The Psychotherapy Practice Research Network (PPRNet) blog began in 2013 in response to psychotherapy clinicians, researchers, and educators who expressed interest in receiving regular information about current practice-oriented psychotherapy research. It offers a monthly summary of two or three published psychotherapy research articles. Each summary is authored by Dr. Tasca and highlights practice implications of selected articles. Past blogs are available in the archives. This content is only available in English.
…I blog about psychotherapy for borderline personality disorder, capacity to metnalize and therapy resistant depression, and negative effects of psychotherapy
Type of Research
- ALL Topics (clear)
- Alliance and Therapeutic Relationship
- Anxiety Disorders
- Attendance, Attrition, and Drop-Out
- Client Factors
- Client Preferences
- Cognitive Therapy (CT) and Cognitive-Behavioural Therapy (CBT)
- Combination Therapy
- Common Factors
- Depression and Depressive Symptoms
- Efficacy of Treatments
- Feedback and Progress Monitoring
- Group Psychotherapy
- Illness and Medical Comorbidities
- Interpersonal Psychotherapy (IPT)
- Long-term Outcomes
- Neuroscience and Brain
- Outcomes and Deterioration
- Personality Disorders
- Placebo Effect
- Practice-Based Research and Practice Research Networks
- Psychodynamic Therapy (PDT)
- Resistance and Reactance
- Self-Reflection and Awareness
- Suicide and Crisis Intervention
- Therapist Factors
- Transference and Countertransference
- Trauma and/or PTSD
- Treatment Length and Frequency
Psychotherapy for Those Who Do Not Respond to Treatment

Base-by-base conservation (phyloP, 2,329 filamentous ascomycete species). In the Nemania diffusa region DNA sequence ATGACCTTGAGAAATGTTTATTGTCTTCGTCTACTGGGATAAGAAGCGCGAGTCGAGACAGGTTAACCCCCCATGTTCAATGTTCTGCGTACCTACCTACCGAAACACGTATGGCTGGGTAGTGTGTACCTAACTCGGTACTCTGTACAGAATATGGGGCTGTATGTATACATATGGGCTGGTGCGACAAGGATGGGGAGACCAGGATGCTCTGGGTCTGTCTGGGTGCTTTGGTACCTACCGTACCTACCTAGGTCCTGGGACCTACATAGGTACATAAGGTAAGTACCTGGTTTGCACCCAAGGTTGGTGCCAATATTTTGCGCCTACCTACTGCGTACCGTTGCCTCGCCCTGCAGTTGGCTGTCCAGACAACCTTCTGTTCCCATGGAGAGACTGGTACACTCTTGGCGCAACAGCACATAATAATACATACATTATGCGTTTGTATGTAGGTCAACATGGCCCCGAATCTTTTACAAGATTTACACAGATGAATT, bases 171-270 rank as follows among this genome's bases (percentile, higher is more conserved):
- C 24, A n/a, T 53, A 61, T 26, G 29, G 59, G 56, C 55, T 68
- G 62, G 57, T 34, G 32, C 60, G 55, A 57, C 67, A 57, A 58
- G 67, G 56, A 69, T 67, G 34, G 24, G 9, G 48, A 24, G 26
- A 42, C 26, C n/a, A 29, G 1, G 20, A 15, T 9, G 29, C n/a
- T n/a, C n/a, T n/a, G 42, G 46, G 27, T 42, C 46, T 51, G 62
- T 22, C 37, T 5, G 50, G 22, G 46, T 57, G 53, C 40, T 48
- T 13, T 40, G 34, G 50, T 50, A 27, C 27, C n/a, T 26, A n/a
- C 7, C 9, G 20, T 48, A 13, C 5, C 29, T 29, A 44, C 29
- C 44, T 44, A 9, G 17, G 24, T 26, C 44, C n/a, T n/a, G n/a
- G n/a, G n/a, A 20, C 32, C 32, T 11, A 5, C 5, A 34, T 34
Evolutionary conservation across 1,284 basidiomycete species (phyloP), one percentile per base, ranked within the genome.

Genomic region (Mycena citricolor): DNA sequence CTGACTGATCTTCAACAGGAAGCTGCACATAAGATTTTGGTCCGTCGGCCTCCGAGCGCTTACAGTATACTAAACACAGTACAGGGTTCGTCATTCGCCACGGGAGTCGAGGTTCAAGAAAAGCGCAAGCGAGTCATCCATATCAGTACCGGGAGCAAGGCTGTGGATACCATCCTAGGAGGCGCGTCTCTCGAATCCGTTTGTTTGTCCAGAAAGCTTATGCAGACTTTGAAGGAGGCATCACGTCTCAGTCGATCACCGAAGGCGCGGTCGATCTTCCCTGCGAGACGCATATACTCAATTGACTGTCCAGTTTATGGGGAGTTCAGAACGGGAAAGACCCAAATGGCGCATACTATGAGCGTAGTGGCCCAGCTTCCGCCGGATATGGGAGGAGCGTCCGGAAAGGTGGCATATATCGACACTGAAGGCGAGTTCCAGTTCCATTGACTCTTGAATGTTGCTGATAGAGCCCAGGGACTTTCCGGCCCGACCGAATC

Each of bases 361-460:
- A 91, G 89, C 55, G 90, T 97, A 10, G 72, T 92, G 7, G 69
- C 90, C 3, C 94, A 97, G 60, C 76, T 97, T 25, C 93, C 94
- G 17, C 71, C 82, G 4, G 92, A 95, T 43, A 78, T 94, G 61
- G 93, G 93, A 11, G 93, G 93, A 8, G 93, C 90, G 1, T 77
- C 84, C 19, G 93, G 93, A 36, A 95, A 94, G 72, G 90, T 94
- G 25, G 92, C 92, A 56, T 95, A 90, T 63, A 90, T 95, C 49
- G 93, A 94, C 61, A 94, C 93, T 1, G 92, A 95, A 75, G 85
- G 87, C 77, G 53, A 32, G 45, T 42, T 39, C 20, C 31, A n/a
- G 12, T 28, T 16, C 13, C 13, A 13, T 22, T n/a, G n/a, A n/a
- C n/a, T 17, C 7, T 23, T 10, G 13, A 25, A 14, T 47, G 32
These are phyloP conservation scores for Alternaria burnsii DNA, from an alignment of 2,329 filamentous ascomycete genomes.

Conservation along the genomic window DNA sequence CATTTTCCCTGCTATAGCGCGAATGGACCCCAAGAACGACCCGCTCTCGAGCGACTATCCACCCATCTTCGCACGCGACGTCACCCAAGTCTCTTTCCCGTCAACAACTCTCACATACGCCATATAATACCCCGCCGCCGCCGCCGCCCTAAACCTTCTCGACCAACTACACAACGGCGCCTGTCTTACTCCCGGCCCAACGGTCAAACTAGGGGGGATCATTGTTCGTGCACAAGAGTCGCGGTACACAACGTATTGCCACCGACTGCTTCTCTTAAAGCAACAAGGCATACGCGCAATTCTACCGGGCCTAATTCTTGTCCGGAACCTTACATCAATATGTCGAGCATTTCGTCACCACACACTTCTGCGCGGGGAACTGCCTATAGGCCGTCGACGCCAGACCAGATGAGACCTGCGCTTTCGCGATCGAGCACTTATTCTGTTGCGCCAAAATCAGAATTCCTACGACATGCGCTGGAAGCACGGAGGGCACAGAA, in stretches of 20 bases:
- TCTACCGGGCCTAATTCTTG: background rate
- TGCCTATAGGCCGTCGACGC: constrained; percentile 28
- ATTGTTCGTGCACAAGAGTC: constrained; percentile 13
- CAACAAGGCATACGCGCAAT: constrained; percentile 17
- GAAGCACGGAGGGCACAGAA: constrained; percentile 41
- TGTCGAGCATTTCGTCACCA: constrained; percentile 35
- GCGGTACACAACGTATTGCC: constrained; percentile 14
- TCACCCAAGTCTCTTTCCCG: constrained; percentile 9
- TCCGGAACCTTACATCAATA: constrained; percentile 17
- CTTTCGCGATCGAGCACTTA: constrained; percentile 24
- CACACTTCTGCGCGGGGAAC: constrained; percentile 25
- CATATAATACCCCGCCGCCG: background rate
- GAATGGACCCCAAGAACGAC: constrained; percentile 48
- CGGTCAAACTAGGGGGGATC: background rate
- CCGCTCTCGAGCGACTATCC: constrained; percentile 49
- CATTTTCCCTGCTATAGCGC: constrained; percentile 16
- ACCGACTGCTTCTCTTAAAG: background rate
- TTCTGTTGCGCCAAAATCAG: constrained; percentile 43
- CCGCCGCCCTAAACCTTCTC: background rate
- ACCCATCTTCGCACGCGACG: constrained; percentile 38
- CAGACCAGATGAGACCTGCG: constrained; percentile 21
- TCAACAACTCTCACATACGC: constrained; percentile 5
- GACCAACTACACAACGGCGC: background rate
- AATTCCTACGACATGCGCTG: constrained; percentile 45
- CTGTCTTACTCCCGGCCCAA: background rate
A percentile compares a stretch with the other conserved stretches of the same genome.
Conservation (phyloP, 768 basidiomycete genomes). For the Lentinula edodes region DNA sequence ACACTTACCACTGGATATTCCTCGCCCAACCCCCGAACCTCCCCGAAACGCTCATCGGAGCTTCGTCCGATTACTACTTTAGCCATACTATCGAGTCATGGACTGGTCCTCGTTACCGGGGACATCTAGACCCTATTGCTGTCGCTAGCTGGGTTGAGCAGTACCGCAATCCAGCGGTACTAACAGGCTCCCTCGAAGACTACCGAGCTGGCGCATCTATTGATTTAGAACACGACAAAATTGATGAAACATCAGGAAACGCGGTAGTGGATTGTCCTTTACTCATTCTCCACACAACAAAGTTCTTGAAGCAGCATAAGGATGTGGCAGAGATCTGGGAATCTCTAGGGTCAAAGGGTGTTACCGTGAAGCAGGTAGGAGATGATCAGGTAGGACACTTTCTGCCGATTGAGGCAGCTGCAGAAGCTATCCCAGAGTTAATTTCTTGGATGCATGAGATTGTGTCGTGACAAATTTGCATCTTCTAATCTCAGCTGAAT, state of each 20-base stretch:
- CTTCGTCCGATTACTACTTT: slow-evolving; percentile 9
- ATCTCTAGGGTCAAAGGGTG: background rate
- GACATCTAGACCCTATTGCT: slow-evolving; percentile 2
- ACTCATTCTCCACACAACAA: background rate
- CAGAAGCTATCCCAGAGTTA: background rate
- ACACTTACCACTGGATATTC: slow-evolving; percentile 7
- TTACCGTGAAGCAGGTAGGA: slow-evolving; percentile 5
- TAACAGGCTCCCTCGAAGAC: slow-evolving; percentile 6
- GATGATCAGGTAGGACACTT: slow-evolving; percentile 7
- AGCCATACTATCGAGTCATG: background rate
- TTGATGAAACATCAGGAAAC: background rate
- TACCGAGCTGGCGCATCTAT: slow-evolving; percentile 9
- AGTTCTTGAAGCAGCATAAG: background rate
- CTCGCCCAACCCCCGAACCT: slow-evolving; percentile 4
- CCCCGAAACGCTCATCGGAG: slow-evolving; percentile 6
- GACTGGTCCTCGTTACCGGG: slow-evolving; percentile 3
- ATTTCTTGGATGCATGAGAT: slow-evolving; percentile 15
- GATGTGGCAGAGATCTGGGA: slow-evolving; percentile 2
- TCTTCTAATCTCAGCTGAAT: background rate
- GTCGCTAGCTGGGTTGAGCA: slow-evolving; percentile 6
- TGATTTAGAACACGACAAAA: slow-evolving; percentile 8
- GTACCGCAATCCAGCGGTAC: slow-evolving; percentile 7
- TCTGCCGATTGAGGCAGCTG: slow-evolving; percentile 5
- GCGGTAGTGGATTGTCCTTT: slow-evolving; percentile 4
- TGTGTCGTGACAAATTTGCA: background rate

Gloster, A. T., Rinner, M. T., Ioannou, M., Villanueva, J., Block, V. J., Ferrari, G., ... & Karekla, M. (2020). Treating treatment non-responders: A meta-analysis of randomized controlled psychotherapy trials. Clinical Psychology Review, 75, https://doi.org/10.1016/j.cpr.2019.101810.
Generally, there are a number of effective treatments for mental disorders including psychotherapy and medications. However, by some estimates, about 40% of patients with mood or anxiety disorders do not respond to these treatments. Research shows that patients who do not respond to initial treatments tend to have lower quality of life and higher mortality. By definition, treatment non-response indicates a failure of the treatment to achieve symptom reduction for patients. There is a research literature looking at the impact of introducing a subsequent treatment like psychotherapy for patients who do not respond to a previous treatment (most often a medication). In this meta-analysis Gloster and colleagues examined the efficacy of adding psychotherapy for patients who were not responsive to a previous treatment. They only included randomized controlled trials of patients diagnosed with mood or anxiety disorders. The authors found 18 studies of this kind that had 1734 participants. Most of the studies (80%) used medications as an initial treatment. The psychotherapies that were given to non-responders were quite varied including CBT, psychodynamic therapies, and DBT. The authors adjusted effect sizes downward for publication bias – or the estimated effects of negative studies that were not published. Even with that downward adjustment, adding psychotherapy after previous treatment non-response resulted in significant positive effect for patients in terms of reduced symptoms (SMD = 0.45; 95% CI: 0.16, 0.75). Similar findings were noted for quality of life. However, there was a lot of variability in effects across studies. Better outcomes were not associated with a particular diagnosis or treatment type. The positive effects remained significant at follow up, but they did not hold up after adjusting for publication bias (SMD = 0.359; 95% CI -0.349, 1.068, p > .05).